Dane County Board members Wally Bauman and Bill Lunney also took up the cause, educating reluctant colleagues about the wider significance of the leafy green lakefront parcel. Other preservationists, including Diane Derouen, Sharon Gaskill, Jean Meanwell, and Nancy Heiden, attended public hearings convened by the City Park Commission, the Plan Commission, and the City Commission on the Environment. Madison Audubon President Glenn Chambliss and volunteer attorney Walter Kuhlman enthusiastically worked to protect the woods and support the formation of new land trust.

The Wisconsin State Journal picked up on the issue as well, publishing numerous articles and soliciting private donations through a “Save the Woods” campaign. Jim Zimmerman, Diane Derouen, and Bill Roark received an Orchid award from the Capitol Community Citizens for their efforts.

Finally, in one of the most amazing land deals at the time, the property was purchased for preservation — with contributions from the UW ($100,000), the city of Madison ($80,000), Dane County ($40,000), and more than $30,000 in private funds from the State Journal’s campaign. The remaining funds were provided by a federal matching grant.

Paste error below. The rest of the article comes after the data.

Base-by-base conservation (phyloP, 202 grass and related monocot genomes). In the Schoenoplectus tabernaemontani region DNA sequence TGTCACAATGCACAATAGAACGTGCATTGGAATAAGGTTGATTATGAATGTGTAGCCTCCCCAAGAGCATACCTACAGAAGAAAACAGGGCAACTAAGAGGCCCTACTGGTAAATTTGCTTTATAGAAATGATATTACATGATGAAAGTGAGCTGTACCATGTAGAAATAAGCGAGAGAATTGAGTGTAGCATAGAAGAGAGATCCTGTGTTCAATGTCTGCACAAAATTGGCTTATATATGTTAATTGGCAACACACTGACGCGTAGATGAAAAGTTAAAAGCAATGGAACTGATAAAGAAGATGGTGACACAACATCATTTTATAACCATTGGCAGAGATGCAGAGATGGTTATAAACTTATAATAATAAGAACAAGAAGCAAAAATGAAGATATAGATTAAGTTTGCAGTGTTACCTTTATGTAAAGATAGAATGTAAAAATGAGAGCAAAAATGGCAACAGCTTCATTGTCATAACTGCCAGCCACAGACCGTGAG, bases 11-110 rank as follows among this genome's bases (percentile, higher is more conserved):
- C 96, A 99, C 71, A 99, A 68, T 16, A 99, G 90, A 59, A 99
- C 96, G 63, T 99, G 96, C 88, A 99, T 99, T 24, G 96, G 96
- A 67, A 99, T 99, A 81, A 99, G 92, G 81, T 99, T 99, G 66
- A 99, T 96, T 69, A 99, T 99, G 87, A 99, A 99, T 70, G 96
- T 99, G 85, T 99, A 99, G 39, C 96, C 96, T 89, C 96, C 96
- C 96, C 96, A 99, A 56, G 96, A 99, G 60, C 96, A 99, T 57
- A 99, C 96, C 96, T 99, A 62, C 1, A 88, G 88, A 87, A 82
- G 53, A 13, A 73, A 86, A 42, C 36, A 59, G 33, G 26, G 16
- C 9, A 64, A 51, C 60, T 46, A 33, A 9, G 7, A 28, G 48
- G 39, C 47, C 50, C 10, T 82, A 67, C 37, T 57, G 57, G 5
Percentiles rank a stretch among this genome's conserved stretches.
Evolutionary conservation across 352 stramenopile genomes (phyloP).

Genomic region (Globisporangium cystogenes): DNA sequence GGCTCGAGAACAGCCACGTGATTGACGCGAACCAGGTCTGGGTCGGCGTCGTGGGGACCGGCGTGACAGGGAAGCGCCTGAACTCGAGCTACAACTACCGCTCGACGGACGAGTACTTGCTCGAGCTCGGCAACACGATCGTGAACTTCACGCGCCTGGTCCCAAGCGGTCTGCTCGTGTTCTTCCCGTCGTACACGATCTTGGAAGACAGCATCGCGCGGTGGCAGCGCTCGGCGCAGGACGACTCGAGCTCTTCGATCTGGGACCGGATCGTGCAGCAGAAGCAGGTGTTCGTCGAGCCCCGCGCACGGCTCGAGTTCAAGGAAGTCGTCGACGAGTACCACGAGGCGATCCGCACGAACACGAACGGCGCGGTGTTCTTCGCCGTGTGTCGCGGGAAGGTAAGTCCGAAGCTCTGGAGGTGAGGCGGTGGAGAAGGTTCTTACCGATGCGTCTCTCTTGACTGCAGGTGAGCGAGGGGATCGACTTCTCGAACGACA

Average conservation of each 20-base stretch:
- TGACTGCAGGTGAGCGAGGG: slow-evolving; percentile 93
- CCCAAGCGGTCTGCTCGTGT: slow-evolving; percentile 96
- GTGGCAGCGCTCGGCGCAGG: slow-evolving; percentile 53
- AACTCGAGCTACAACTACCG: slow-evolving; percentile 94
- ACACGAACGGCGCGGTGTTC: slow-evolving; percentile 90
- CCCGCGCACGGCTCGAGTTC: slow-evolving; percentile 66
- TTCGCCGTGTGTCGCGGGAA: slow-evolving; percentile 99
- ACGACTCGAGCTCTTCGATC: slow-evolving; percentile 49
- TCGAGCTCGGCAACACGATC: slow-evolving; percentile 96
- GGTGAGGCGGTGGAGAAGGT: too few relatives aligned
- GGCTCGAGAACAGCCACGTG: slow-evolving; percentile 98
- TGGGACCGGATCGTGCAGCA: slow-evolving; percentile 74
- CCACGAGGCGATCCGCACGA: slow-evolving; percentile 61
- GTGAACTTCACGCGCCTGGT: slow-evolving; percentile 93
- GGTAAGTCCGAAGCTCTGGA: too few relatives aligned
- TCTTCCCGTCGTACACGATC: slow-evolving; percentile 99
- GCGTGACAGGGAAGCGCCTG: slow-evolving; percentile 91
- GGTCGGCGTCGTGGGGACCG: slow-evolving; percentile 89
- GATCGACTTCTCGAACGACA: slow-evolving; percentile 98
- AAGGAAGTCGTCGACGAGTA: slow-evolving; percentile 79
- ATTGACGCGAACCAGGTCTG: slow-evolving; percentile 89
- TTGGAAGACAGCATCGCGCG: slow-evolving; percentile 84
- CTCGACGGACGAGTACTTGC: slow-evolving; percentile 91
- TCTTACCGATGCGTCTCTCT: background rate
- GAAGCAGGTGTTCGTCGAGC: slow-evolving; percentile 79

To ensure the land would never be developed, the new Dane County Natural Heritage Foundation placed a conservation easement on the property. The woods were now protected and renamed in honor of Wally Bauman, who, unfortunately died before the deal was completed.

“I’ve been so impressed at the way Groundswell has evolved,” says Bill O’Connor. “The group has come a long way from those days when a group of concerned citizens banded together to save a small piece of lakefront woods.”

Thank you to our founders, listed below, for their time, energy, and commitment to creating a land trust to protect special places forever.

Our Founders (in alphabetical order)

Norman C. Anderson Sherman Geib Kenneth Opin
Wally Bauman Nancy Heiden Harry & Sylvia Peterson
Robert Bolz Joseph Hickey John Proctor
Katherine Bradley Hugh Iltis Louise & Walter Scott
David Chandler Bea Kabler Joe Sensenbrenner
Nan Cheney Walter Kuhlman Irving shain
Diane Derouen & Glenn Chambliss Bill Lunney Horace Tenney
Cal DeWitt Nancy & Howard Mead Mary Trewartha
Bill Feist Jean & Walter Meanwell Bill Wineke
Eve Galanter Mary Mullen Si Widstrand
Sharon Gaskill Bill O’Connor Martin Wolman
James Zimmerman

Executive Directors

Ruth Oppedahl (1991-1998)
Danielle Wood (1998 – 2003)
Jim Welsh (2003 – 2022)
Angela West Blank (2022 – Present)